For that I decided that the best moment would be whether at the start of the application process, or at its end. The start may sounds simpler because every java programmer knows where the entry point is. But it also means that the application needs to run a second time before the files are deleted. What if theses documents are confidential and what if the user never uses the application again?For all these reasons, I decided to implement a cleanTemporaryFolder() method when the application process ends.
To catch the process shutdown event, we need to add a hook when the application start. (add the hook after the creation of a file may be a good idea to save resources)




public static void main(String[] args)
    {
        //Add a Shutdown Hook cleaning all the temporary files,
        Runtime.getRuntime().addShutdownHook(new Thread(new TemporaryFilesCleane()));
[.....]
}
The code above, shows us how to add a hook witth the addShutDownHook(Thread T) method of the Runtime object. Our hook is a Runnable (it has to be a runnable in any case) called TemporaryFilesCleaner.


package Util.Files;

public class TemporaryFilesCleaner implements Runnable {

    @Override
    public void run()
    {
        File_UTIL.cleanTemporaryFolder();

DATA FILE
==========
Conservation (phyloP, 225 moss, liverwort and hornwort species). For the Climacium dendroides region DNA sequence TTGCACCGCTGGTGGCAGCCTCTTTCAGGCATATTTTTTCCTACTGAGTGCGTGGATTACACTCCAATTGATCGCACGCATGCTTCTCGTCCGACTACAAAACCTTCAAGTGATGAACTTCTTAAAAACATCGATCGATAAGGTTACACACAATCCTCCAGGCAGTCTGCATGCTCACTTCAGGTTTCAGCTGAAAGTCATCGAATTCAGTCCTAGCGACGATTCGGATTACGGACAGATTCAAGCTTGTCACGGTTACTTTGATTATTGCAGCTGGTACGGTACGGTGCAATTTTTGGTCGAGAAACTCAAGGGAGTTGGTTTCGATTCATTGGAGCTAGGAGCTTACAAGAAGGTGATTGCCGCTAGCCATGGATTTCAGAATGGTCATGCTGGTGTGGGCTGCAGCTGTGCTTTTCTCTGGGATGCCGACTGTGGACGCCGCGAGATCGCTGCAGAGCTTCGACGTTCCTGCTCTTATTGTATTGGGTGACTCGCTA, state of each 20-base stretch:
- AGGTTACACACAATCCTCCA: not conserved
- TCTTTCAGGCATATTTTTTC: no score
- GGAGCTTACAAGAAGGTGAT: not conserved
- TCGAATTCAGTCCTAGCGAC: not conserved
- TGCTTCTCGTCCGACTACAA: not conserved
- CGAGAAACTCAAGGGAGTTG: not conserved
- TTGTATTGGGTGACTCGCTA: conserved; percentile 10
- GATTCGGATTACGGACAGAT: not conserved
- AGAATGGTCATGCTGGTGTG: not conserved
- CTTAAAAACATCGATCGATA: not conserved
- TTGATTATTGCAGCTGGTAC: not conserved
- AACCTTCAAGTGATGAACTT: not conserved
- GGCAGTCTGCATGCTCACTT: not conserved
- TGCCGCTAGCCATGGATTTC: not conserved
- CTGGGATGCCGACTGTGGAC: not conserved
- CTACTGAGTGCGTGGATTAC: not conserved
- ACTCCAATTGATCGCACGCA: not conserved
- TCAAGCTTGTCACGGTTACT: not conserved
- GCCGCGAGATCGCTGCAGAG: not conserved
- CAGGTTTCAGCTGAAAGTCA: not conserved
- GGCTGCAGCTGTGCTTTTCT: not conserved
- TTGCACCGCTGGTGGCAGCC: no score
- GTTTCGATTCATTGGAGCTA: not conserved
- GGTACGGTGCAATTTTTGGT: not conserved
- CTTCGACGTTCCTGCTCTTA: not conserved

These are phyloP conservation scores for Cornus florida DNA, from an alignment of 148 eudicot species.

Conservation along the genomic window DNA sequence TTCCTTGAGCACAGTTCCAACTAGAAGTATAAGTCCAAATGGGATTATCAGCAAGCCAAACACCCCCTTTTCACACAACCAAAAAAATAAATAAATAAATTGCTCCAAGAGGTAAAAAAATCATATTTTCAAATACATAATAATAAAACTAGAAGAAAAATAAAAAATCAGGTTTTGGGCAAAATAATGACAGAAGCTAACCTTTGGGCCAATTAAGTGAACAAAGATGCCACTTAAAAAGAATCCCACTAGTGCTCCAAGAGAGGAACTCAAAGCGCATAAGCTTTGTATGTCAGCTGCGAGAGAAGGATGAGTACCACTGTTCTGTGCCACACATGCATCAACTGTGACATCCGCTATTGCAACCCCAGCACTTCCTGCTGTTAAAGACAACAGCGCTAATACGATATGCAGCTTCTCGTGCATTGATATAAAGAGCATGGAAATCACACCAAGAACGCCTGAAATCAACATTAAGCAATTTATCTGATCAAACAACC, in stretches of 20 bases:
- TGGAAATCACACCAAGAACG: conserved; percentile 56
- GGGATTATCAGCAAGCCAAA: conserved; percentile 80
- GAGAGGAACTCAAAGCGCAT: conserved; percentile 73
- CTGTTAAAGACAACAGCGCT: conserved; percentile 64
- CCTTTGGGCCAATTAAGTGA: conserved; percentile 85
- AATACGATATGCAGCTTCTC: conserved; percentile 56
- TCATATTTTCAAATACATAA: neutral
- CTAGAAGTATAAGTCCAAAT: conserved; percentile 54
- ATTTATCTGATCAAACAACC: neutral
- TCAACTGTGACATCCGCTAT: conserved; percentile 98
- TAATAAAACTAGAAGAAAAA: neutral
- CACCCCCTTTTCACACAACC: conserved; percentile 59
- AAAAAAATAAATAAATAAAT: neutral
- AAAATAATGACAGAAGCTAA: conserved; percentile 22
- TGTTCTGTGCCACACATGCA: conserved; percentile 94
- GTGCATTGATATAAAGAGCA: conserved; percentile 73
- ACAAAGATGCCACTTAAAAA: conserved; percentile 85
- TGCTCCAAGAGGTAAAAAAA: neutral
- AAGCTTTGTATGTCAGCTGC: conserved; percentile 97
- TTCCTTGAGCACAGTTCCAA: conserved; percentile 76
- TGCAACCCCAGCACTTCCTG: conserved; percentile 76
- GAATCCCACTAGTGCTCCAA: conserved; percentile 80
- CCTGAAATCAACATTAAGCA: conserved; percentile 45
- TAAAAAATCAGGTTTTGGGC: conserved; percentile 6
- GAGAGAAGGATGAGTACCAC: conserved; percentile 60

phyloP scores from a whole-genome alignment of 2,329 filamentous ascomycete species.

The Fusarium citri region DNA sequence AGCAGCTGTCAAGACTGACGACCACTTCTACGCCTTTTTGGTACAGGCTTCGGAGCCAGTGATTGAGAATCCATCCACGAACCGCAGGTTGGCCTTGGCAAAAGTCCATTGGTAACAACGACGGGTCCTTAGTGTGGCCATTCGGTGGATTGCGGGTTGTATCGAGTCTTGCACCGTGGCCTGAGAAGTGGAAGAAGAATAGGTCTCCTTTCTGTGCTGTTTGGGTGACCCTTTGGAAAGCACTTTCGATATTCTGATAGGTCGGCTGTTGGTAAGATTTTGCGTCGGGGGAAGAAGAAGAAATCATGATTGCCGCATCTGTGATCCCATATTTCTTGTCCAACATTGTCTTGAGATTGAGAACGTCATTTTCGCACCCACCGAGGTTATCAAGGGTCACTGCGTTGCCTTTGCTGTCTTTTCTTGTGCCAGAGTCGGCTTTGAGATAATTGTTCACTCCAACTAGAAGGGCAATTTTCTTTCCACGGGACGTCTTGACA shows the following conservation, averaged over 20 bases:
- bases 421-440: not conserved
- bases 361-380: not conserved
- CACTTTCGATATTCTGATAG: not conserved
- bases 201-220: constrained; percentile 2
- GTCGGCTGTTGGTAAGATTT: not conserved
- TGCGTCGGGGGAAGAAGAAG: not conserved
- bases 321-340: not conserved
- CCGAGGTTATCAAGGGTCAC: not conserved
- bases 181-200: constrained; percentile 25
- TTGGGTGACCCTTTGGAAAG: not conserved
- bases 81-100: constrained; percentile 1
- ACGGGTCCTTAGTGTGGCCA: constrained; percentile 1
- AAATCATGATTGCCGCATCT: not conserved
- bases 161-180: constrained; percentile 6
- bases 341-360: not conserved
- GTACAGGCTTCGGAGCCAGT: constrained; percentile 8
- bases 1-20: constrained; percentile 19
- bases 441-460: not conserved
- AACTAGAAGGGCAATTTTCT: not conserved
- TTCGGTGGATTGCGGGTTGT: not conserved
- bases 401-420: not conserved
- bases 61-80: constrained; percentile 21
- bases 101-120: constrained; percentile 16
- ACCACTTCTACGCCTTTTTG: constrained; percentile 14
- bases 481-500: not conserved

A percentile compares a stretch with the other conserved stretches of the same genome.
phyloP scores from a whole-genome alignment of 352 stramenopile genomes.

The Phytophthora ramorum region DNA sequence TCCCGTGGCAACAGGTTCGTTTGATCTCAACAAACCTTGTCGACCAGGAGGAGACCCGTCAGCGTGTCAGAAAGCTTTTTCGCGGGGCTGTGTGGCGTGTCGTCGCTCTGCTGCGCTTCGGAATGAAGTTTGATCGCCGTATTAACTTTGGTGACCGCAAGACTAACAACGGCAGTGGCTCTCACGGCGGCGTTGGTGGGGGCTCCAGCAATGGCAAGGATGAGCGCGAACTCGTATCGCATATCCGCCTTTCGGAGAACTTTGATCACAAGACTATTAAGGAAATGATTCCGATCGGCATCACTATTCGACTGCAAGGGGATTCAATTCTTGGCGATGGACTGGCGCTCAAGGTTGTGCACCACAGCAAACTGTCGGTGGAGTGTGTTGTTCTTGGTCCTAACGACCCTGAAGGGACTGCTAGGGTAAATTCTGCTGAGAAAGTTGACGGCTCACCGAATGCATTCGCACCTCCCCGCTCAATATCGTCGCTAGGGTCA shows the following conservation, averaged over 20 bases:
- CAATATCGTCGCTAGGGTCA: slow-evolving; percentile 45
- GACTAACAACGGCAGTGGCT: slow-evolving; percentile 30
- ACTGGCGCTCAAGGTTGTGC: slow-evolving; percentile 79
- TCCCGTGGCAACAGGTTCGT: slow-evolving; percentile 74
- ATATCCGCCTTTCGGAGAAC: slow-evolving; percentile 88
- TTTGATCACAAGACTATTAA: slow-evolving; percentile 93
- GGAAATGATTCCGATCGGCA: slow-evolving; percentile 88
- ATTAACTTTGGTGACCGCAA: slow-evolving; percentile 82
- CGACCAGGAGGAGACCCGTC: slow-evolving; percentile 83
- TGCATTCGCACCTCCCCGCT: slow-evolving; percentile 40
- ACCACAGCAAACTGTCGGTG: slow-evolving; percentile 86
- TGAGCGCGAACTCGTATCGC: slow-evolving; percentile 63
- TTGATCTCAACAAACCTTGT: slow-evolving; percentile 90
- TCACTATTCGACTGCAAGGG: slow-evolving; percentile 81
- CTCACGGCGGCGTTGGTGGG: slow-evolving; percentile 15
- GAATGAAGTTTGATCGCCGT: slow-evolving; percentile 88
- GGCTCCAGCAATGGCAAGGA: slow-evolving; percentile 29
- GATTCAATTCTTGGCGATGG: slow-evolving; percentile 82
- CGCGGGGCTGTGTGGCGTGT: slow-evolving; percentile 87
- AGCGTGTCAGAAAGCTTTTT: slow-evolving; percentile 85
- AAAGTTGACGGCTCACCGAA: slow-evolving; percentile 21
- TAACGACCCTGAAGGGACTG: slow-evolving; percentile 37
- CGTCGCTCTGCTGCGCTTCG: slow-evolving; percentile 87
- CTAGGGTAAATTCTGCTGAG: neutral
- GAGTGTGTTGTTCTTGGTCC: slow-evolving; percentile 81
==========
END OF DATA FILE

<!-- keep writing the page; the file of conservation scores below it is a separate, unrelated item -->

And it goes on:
}
}

Voila, I kept it simple because we just need this cleaner as an interface between our File_UTIL static methods library and our application's entry point.
The method cleanTemporaryFolder is quite simple and although it could catch an exception, we will never display the exception or block the application since it is in a CLOSING system thread (if there is an exception, the process will never end and you will use resources uselessly without even knowing it).



public static synchronized void cleanTemporaryFolder()
    {
        File TemporaryFolder=null;
        try {
            TemporaryFolder = getTemporaryFileBaseDirectory();
        }catch(OpenFile_Error error)
        {
            error.printStackTrace();
        }
        List<File> filesInFolder= Arrays.asList(TemporaryFolder.listFiles());
        try {
            filesInFolder=filesInFolder
                    .stream()
                    .filter(File_Predicates.isTemporaryFile().and(File_Predicates.isRtfFile().or(File_Predicates.isExcelFile())))
                    .forEach(f->f.delete());
        }catch(Exception e)
        {e.printStackTrace();}

    }
This method lists all the files in our temporary folder then it filters all the files matching the criteria of my predicates (see the predicate below). The criteria expressed with Windows 8 lambda expression, filter all the files starting with "temp" and finishing by "rtf" or by "xlsx". After what each of the files matching the criteria will be deleted. You probably noticed that my method is synchronized. I added this keyword because we use this method in a Thread and we want our application to be thread safe, especially in this case in a hook.

package Util.Files;

import java.io.File;
import java.util.function.Predicate;

public class File_Predicates
{
    public static Predicate<File> isTemporaryFile()
    {
        return f -> f.getName().startsWith("tmp");
    }
    public static Predicate<File> isExcelFile()
    {
        return p -> p.getName().endsWith(".xlsx");
    }
    public static Predicate<File> isRtfFile()
    {
        return p -> p.getName().endsWith(".rtf");
    }


}
I think, I finished to document this part of the application. :D

Have fun and don't forget to work!